carved sticks, staffs, weohs, stapols and leac seax

most recent first

the pieces of wood used for the carvings mostly come from places which have significant meanings for me

 

    

Larger-than-life raptor skull walking staff. Handle carved from lime, with carnelian eyes, copper and brass 'adornments'; twisted wood shaft bought in Shropshire and painted; copper ferrule added.

 

    

Aelfward and wyrm walking staff. Carved on the western limen of the Especially Sacred Grove
in north Leicestershire from lime growing alongside the henge bank at Avebury with amethyst,
'found' metal leaves, beads and synthetic terracotta.

 

four 'pilgrim staffs' carved from yew growing in the churchyard at Avebury
photographed by the porch of Avebury church
this church was once an important place of pilgrimage and is dedicated to St James, the patron saint of pilgrims

 

    

left: three modra (mothers)
carved from ash; the staff held by the right hand modor is carved from yew growing in the churchyard at Avebury

right: a modor (mother)
carved from yew growing in the churchyard at Avebury

 

ceremonial knife or leac seax with wyrm handle carved from yew growing in the churchyard at Avebury; garnet eyes.
hand-forged tool steel blade by Phoenix.

 

'fairy wands' carved shortly before summer solstice 2015 from yew growing in the churchyard at Avebury
see Brown Nest Blue Egg for details of how to buy

 

        

two staffs made from yew
the left-hand one has a pine finial and clear glass 'marbles'
the right-hand one has a stylised goat finial made from synthetic jet

 

    

left: staff inspired by Anglo-Saxon stylised horse head decoration
carved from larch

right: staff inspired by Anglo-Saxon decoration of a man's head and a wyrm
carved from sycamore and fire-blackened, with jasper and tiger's eye

 

        

left: ceremonial knife or leac seax inspired by a carving at Braunston in Rutland
carved from ash and fire-blackened, with garnets and synthetic terracotta

centre: staff inspired by a carving at Braunston in Rutland
carved from elder growing immediately outside the north-west sector of the Neolithic henge at Avebury.
fire-blackened, with garnets and synthetic terracotta

right: clap sticks or kleppen carved from ash

 

   

left: walking stick
carved from larch

right: staff carved from larch
fire-blackened with clear glass 'marbles' and spherical glass finial
when the staff is struck on the ground a sequence of coloured lights appear in the glass finial

 

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ceremonial staff inspired by the twelfth century font in Avebury church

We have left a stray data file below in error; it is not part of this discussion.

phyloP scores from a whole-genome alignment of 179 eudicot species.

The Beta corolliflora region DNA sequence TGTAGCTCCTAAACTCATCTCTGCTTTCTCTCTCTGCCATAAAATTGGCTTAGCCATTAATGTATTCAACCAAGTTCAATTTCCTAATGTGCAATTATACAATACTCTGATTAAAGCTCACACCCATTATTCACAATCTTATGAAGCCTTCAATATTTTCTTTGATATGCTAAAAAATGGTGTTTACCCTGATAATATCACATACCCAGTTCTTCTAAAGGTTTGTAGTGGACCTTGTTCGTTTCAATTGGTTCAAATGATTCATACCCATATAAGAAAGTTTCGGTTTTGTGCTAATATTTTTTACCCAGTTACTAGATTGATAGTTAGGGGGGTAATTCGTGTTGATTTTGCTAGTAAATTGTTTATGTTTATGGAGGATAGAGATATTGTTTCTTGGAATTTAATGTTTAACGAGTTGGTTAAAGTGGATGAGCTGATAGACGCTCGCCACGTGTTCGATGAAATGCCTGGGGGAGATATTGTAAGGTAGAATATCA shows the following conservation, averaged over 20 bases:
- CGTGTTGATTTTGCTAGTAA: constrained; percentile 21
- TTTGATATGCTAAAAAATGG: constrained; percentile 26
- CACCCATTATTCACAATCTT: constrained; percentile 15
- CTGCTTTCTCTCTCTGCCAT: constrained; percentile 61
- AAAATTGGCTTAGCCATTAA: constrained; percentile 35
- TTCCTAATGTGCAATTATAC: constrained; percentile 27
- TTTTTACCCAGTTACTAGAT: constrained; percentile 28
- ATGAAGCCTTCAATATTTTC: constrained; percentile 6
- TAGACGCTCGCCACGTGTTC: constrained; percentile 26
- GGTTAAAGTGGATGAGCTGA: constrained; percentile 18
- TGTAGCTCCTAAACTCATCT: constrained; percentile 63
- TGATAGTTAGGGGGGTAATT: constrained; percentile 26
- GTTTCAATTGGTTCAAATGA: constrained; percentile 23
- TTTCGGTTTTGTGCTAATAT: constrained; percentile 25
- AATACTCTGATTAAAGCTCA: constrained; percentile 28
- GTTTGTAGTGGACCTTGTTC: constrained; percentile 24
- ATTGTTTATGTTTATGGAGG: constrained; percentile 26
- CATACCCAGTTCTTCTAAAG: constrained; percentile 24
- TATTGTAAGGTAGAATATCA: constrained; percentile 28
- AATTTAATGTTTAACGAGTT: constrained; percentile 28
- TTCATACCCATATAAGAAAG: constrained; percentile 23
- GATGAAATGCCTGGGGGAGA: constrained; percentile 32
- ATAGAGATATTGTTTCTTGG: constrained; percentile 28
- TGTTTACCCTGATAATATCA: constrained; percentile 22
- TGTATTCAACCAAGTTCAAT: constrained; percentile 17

the human figure is St Afa, who may have given her name to Avebury
if so, Afa would have been the founding saint of the early 'minster' church here in the eighth or ninth centuries
the tip of her right hand index finger is touching the tip of the thumb – a Byzantine gesture of blessing, also known in Tibetan Buddhism as lhasey zhon-nu


carved from ash with yew for the 'staff on a staff'; synthetic ivory face and hands;
garnet eyes for the dragons; amethysts set in the wheel cross on the 'staff on a staff';
synthetic terracotta tongues/flames in mouths of the dragons; fire-blackened raven


the final photograph shows the carving with the font inside Avebury church

 

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ceremonial staff
carved from sycamore; various brass and gemstone adornments
photographed with one of the stones of the south circle at Avebury – note the resemblence of this stone to a cow's head

 

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walking stick
carved from lime wood; also copper 'oak leaf'; brass and sarsen pendant; raptor feather; cotton cord.

 

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leac staeff (walking stick)
carved from ash, fire-blackened; red ochre paint; various gemstones and brass fittings.

 

gos stapol – swan-goose with 'soul'
beech and iroko wood, with fire-blackening, gold paint and wax polish.

 

   

Frey and Freya
carved from ash; Frey is fire-blackened; both are painted and have eyes made from plastic buttons

 

      

two swan-man staffs
carved from ash and fire-blackened with beads and various metal accessories; the larger one has glass marbles in the shaft.

 

   

two staffs with moon-gazing hares (inspired by Uffington White Horse)
both carved from larch; both partially fire-blackened and partially painted; the blue and gold one has a quartz crystal 'moon' while the blue and silver one has an oyster shell 'moon'

 

   

aelf-ward staff
carved from elder; fire-blackened tip; painted and stained shaft; various small beads; cotton cord.

 

dragon staff
carved from contorted hazel; expanded metal wings; crystal eyes (with white LEDs inside the head to light them up); silver tinsel; gold cord.

 

'hobby horse' staff
carved from wild cherry, stained and painted; carnelian eyes, metal pins and bells, red cord and ribbon